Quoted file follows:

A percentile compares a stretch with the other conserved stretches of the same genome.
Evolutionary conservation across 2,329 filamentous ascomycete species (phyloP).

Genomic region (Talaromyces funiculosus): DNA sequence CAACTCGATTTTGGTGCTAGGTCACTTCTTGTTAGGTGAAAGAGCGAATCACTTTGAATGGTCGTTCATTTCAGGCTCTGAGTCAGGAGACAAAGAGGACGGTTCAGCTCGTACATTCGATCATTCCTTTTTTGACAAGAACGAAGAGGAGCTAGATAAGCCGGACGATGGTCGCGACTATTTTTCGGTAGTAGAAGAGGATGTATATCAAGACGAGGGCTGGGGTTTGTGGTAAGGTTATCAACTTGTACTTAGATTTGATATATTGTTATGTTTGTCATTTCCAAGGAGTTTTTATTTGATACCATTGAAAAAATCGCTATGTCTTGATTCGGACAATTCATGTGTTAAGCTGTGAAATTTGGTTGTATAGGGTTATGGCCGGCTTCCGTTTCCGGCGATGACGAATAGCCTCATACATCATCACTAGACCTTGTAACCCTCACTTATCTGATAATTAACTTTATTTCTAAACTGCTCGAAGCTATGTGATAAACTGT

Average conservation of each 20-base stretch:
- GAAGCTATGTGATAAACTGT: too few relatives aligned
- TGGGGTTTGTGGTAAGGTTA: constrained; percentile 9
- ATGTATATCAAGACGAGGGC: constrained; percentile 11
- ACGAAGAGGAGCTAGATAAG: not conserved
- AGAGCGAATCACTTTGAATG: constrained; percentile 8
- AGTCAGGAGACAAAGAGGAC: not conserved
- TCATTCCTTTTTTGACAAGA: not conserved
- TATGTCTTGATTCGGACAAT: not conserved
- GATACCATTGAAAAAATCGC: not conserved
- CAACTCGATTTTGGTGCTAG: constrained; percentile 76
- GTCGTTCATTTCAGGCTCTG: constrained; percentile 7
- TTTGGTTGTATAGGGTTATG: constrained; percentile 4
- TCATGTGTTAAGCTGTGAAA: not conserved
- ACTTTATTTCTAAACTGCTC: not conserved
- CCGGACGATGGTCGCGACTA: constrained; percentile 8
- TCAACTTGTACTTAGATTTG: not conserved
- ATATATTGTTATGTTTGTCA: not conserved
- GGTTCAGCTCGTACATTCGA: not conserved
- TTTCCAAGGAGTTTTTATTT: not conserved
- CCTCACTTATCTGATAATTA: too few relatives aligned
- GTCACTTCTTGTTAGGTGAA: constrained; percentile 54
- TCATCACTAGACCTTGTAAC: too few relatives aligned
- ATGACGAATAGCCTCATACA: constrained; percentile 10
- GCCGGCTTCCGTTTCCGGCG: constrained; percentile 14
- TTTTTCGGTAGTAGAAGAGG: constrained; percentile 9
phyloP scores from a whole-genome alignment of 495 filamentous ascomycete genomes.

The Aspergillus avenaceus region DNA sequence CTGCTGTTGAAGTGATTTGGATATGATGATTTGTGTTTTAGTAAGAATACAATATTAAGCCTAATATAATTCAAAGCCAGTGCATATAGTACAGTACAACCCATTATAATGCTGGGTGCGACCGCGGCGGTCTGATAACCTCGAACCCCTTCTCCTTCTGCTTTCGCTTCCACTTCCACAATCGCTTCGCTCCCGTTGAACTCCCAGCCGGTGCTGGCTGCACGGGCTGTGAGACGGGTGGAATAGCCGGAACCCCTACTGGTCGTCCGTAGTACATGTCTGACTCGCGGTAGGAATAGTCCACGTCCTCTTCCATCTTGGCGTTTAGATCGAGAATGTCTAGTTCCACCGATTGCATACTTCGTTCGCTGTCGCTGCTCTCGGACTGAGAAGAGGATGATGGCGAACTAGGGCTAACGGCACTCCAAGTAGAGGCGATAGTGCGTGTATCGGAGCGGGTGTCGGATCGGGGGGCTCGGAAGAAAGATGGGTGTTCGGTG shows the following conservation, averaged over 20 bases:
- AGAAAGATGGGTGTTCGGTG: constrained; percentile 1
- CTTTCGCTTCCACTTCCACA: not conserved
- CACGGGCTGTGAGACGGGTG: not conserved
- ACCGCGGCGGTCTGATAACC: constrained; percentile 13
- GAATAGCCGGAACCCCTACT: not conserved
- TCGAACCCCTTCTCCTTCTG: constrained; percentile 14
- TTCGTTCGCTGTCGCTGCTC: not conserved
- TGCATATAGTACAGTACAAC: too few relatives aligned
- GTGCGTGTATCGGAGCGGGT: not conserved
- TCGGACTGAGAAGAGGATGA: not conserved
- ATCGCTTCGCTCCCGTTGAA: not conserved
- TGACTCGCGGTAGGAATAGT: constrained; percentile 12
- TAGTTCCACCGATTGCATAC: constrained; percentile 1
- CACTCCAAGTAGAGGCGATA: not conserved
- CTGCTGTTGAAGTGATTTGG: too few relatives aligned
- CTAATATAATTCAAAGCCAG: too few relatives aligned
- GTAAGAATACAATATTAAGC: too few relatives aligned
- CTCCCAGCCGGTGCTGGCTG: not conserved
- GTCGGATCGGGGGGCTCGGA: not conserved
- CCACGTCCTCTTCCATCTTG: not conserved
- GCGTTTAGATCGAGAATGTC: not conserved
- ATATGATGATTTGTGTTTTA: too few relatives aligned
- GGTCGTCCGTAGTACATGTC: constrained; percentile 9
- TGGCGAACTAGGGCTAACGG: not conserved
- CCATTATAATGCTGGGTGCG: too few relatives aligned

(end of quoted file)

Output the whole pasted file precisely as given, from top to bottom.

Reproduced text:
A percentile compares a stretch with the other conserved stretches of the same genome.
Evolutionary conservation across 2,329 filamentous ascomycete species (phyloP).

Genomic region (Talaromyces funiculosus): DNA sequence CAACTCGATTTTGGTGCTAGGTCACTTCTTGTTAGGTGAAAGAGCGAATCACTTTGAATGGTCGTTCATTTCAGGCTCTGAGTCAGGAGACAAAGAGGACGGTTCAGCTCGTACATTCGATCATTCCTTTTTTGACAAGAACGAAGAGGAGCTAGATAAGCCGGACGATGGTCGCGACTATTTTTCGGTAGTAGAAGAGGATGTATATCAAGACGAGGGCTGGGGTTTGTGGTAAGGTTATCAACTTGTACTTAGATTTGATATATTGTTATGTTTGTCATTTCCAAGGAGTTTTTATTTGATACCATTGAAAAAATCGCTATGTCTTGATTCGGACAATTCATGTGTTAAGCTGTGAAATTTGGTTGTATAGGGTTATGGCCGGCTTCCGTTTCCGGCGATGACGAATAGCCTCATACATCATCACTAGACCTTGTAACCCTCACTTATCTGATAATTAACTTTATTTCTAAACTGCTCGAAGCTATGTGATAAACTGT

Average conservation of each 20-base stretch:
- GAAGCTATGTGATAAACTGT: too few relatives aligned
- TGGGGTTTGTGGTAAGGTTA: constrained; percentile 9
- ATGTATATCAAGACGAGGGC: constrained; percentile 11
- ACGAAGAGGAGCTAGATAAG: not conserved
- AGAGCGAATCACTTTGAATG: constrained; percentile 8
- AGTCAGGAGACAAAGAGGAC: not conserved
- TCATTCCTTTTTTGACAAGA: not conserved
- TATGTCTTGATTCGGACAAT: not conserved
- GATACCATTGAAAAAATCGC: not conserved
- CAACTCGATTTTGGTGCTAG: constrained; percentile 76
- GTCGTTCATTTCAGGCTCTG: constrained; percentile 7
- TTTGGTTGTATAGGGTTATG: constrained; percentile 4
- TCATGTGTTAAGCTGTGAAA: not conserved
- ACTTTATTTCTAAACTGCTC: not conserved
- CCGGACGATGGTCGCGACTA: constrained; percentile 8
- TCAACTTGTACTTAGATTTG: not conserved
- ATATATTGTTATGTTTGTCA: not conserved
- GGTTCAGCTCGTACATTCGA: not conserved
- TTTCCAAGGAGTTTTTATTT: not conserved
- CCTCACTTATCTGATAATTA: too few relatives aligned
- GTCACTTCTTGTTAGGTGAA: constrained; percentile 54
- TCATCACTAGACCTTGTAAC: too few relatives aligned
- ATGACGAATAGCCTCATACA: constrained; percentile 10
- GCCGGCTTCCGTTTCCGGCG: constrained; percentile 14
- TTTTTCGGTAGTAGAAGAGG: constrained; percentile 9
phyloP scores from a whole-genome alignment of 495 filamentous ascomycete genomes.

The Aspergillus avenaceus region DNA sequence CTGCTGTTGAAGTGATTTGGATATGATGATTTGTGTTTTAGTAAGAATACAATATTAAGCCTAATATAATTCAAAGCCAGTGCATATAGTACAGTACAACCCATTATAATGCTGGGTGCGACCGCGGCGGTCTGATAACCTCGAACCCCTTCTCCTTCTGCTTTCGCTTCCACTTCCACAATCGCTTCGCTCCCGTTGAACTCCCAGCCGGTGCTGGCTGCACGGGCTGTGAGACGGGTGGAATAGCCGGAACCCCTACTGGTCGTCCGTAGTACATGTCTGACTCGCGGTAGGAATAGTCCACGTCCTCTTCCATCTTGGCGTTTAGATCGAGAATGTCTAGTTCCACCGATTGCATACTTCGTTCGCTGTCGCTGCTCTCGGACTGAGAAGAGGATGATGGCGAACTAGGGCTAACGGCACTCCAAGTAGAGGCGATAGTGCGTGTATCGGAGCGGGTGTCGGATCGGGGGGCTCGGAAGAAAGATGGGTGTTCGGTG shows the following conservation, averaged over 20 bases:
- AGAAAGATGGGTGTTCGGTG: constrained; percentile 1
- CTTTCGCTTCCACTTCCACA: not conserved
- CACGGGCTGTGAGACGGGTG: not conserved
- ACCGCGGCGGTCTGATAACC: constrained; percentile 13
- GAATAGCCGGAACCCCTACT: not conserved
- TCGAACCCCTTCTCCTTCTG: constrained; percentile 14
- TTCGTTCGCTGTCGCTGCTC: not conserved
- TGCATATAGTACAGTACAAC: too few relatives aligned
- GTGCGTGTATCGGAGCGGGT: not conserved
- TCGGACTGAGAAGAGGATGA: not conserved
- ATCGCTTCGCTCCCGTTGAA: not conserved
- TGACTCGCGGTAGGAATAGT: constrained; percentile 12
- TAGTTCCACCGATTGCATAC: constrained; percentile 1
- CACTCCAAGTAGAGGCGATA: not conserved
- CTGCTGTTGAAGTGATTTGG: too few relatives aligned
- CTAATATAATTCAAAGCCAG: too few relatives aligned
- GTAAGAATACAATATTAAGC: too few relatives aligned
- CTCCCAGCCGGTGCTGGCTG: not conserved
- GTCGGATCGGGGGGCTCGGA: not conserved
- CCACGTCCTCTTCCATCTTG: not conserved
- GCGTTTAGATCGAGAATGTC: not conserved
- ATATGATGATTTGTGTTTTA: too few relatives aligned
- GGTCGTCCGTAGTACATGTC: constrained; percentile 9
- TGGCGAACTAGGGCTAACGG: not conserved
- CCATTATAATGCTGGGTGCG: too few relatives aligned